Thursday, October 15, 2015

Comic Book review: Guardians of Knowhere

While the majority of the Battleworld series spun out of the thread that is Marvel’s 2015 Secret Wars remain largely self-contained narratives, Guardians of Knowhere ranks among the most limited in scale. Given the far-flung cosmic adventures typical of the Guardians of the Galaxy, it is initially a bit jarring for the story to adopt such a format, though understandably necessary, given the four-issue limit. Guardians of Knowhere is a strikingly appropriate title – while there are cosmically-supercharged showdowns afoot, they occur exclusively on the severed head of a Celestial known as Knowhere, which orbits Battleworld, and where the Guardians have made their base of operations. Nothing exists in the star-sprinkled skies beyond Knowhere – something which greatly disturbs Gamora.

Gamora is seemingly the only member of the Guardians that has any recollection of the world as it once was, before God Emperor Doom forged Battleworld from the remains of dozens of shattered realities. But her memories are similarly fragmented, and though she recalls names like ‘Groot’ and ‘Quill’, she has no faces to place with them, no context. Teaming up with Drax, Rocket, and Mantis, Gamora takes on some of Knowhere’s more ruthless scoundrels, adhering to no rules, only her incredible skills as a warrior. The Nova Corps, meanwhile, are a more by-the-books peacekeeping force, consisting of Nova, Captain Marvel, Adam Warlock, Iron Man, and Agent Venom, and often coming onto the scene to clean up after the guardians and take thieves and murderers into custody.

When Gamora’s questioning of the truths everyone else so easily buys into upsets Knowhere’s appointed Thor, Angela, Gamora is warned that what she speaks of goes against all that Doom has created, and is nothing shy of heresy. Still, Gamora insists that this reality around her is a façade, the memories of a time and place gone by haunting her so intensely. Sandwiching these standoffs between Gamora and Angela are two encounters with Guardians of Knowhere’s major villains – Yotat, and a second unnamed female alien. They are presented in strikingly different airs, with Yotat being some thug who ended up on the wrong side of a transaction now desiring revenge and subsequently bulking up, courtesy of spacey drugs and tech. The second alien foe is almost entirely shrouded in mystery – she is never given a name, and despite her stellar aesthetic and intimidating skill set, her motives are not made clear, either.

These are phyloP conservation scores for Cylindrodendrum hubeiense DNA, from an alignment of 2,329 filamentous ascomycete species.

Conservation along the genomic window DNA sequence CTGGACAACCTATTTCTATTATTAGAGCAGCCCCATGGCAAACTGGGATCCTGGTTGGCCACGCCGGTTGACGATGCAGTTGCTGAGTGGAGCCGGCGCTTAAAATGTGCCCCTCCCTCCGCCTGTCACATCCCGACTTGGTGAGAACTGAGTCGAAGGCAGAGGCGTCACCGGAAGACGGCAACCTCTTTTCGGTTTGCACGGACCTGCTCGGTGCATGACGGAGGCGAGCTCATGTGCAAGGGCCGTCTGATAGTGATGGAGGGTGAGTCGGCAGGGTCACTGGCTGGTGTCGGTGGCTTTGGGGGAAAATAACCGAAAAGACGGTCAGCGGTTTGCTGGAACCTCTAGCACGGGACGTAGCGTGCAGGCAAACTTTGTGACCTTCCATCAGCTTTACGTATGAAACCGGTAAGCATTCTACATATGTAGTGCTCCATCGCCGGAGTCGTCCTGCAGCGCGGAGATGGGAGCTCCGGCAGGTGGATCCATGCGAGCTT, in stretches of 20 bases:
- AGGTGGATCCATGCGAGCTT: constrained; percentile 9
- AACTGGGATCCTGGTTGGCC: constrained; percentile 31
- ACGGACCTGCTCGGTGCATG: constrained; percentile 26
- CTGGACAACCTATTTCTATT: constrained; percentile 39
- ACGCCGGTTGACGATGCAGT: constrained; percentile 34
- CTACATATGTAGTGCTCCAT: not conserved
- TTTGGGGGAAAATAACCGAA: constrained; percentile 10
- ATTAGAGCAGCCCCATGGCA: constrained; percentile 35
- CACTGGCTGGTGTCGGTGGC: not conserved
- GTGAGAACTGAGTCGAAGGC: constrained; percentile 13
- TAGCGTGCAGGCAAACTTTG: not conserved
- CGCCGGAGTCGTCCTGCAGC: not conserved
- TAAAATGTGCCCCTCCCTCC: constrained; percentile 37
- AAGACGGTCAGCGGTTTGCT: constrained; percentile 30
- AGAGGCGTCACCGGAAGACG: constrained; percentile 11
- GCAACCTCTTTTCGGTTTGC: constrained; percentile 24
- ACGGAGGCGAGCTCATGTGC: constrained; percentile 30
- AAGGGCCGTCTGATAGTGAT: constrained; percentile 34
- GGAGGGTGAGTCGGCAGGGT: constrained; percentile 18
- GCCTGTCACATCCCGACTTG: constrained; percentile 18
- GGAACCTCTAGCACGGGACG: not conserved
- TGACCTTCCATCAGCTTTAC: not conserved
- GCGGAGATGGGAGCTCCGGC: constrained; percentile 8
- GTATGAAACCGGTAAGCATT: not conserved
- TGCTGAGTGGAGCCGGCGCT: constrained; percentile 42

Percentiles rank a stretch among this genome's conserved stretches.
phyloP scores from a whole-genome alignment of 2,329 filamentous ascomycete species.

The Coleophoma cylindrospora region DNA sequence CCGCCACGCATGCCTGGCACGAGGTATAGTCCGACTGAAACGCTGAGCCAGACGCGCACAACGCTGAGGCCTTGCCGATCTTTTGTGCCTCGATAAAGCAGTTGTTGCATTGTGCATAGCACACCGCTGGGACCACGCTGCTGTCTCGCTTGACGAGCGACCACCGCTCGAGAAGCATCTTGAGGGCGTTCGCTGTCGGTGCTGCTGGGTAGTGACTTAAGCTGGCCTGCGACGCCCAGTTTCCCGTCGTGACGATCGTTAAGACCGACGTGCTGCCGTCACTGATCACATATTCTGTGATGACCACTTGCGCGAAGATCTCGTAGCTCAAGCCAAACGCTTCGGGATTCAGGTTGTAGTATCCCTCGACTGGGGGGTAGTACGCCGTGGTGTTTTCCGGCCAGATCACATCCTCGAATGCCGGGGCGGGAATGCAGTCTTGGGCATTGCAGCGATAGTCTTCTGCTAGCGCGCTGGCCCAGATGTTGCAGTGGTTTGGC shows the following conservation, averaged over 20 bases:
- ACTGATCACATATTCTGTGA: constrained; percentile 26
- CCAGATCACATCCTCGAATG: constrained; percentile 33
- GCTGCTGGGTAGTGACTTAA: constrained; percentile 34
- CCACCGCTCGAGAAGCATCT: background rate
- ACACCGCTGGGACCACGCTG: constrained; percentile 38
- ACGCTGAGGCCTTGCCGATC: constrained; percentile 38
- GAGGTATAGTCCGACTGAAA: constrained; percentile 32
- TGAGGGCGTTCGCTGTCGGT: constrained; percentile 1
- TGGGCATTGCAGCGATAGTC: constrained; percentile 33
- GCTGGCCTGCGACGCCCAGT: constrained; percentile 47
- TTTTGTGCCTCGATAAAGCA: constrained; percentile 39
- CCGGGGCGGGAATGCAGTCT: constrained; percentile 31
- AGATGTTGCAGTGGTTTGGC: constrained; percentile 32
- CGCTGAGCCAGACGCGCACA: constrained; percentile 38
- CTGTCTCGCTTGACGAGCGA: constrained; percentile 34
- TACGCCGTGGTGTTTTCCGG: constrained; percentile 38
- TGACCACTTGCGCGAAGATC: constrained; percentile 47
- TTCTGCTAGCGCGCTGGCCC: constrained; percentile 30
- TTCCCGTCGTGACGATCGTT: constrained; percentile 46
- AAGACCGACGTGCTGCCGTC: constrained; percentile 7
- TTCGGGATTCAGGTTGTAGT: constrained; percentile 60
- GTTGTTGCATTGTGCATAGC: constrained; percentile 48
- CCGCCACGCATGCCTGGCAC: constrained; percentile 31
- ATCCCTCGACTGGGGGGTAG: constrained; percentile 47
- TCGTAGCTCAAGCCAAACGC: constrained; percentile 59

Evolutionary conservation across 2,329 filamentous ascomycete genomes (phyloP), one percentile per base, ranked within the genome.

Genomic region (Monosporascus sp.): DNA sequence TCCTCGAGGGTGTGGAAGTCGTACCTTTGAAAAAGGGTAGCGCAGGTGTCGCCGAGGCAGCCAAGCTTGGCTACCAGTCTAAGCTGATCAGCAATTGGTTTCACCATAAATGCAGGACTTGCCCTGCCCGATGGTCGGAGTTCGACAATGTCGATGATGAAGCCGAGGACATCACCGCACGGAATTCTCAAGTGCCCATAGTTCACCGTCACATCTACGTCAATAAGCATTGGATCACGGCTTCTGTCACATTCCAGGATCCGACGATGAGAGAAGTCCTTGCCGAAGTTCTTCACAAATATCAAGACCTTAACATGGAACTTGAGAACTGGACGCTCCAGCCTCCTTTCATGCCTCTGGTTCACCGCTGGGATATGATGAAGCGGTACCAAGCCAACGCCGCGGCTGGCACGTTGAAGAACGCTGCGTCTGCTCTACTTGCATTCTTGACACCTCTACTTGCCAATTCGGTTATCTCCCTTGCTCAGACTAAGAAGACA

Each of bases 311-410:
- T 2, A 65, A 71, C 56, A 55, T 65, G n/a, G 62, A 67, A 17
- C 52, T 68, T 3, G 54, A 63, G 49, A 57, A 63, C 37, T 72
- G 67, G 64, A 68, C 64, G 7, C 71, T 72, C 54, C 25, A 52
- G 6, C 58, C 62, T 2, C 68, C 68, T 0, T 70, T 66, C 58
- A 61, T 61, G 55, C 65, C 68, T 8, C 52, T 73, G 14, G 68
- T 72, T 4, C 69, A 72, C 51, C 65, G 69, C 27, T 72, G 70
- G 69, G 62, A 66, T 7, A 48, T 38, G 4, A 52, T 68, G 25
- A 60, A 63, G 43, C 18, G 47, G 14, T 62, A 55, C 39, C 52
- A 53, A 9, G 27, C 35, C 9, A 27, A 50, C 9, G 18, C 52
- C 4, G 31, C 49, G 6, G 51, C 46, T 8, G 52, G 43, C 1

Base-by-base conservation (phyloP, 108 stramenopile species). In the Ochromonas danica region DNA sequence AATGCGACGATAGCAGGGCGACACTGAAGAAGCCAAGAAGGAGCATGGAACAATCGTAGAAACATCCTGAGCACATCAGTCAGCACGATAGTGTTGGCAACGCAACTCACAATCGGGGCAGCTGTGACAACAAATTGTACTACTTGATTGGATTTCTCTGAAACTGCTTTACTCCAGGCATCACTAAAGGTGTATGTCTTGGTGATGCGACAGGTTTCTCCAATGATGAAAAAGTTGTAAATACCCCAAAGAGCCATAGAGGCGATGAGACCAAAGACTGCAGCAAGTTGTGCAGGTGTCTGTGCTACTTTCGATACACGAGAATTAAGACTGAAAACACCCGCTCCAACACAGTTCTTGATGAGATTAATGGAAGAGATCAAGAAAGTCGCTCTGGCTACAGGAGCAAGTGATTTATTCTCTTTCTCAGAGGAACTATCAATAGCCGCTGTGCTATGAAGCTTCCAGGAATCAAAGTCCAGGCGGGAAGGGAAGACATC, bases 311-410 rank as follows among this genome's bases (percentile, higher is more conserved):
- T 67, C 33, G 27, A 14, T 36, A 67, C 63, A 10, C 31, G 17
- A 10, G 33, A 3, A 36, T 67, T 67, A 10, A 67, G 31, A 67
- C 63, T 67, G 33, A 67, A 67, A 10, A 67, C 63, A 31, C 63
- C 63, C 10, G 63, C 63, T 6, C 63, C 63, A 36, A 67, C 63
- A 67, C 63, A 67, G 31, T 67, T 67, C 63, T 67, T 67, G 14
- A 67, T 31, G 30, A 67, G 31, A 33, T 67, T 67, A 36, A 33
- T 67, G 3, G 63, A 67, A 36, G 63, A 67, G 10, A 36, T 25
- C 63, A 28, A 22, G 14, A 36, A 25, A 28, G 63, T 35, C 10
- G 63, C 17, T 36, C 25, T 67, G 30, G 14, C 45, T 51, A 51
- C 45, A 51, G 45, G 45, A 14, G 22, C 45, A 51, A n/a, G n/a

Of all the Battleworld storylines I’ve been exposed to, Guardians of Knowhere is the one most strangled by its own limited issue count. The series effectively paints two entirely unrelated encounters the Guardians have with threats to their home, but never really gives an indication of what the other Guardians are fighting for. Is it because their lives on Knowhere are all Drax, Rocket, and Mantis have ever known? Quite possibly, but they take a backseat to Gamora so frequently, it’s easy to completely forget their presence at times. Guardians of Knowhere is easily among the most visually-pleasing of all the Battleworld series. It’s just a shame that the narrative is largely nothing-achieving, with the last chapter feeling as though it were the first half of a two-part arc that was never finished.

My rating: 6.25 (out of 10)

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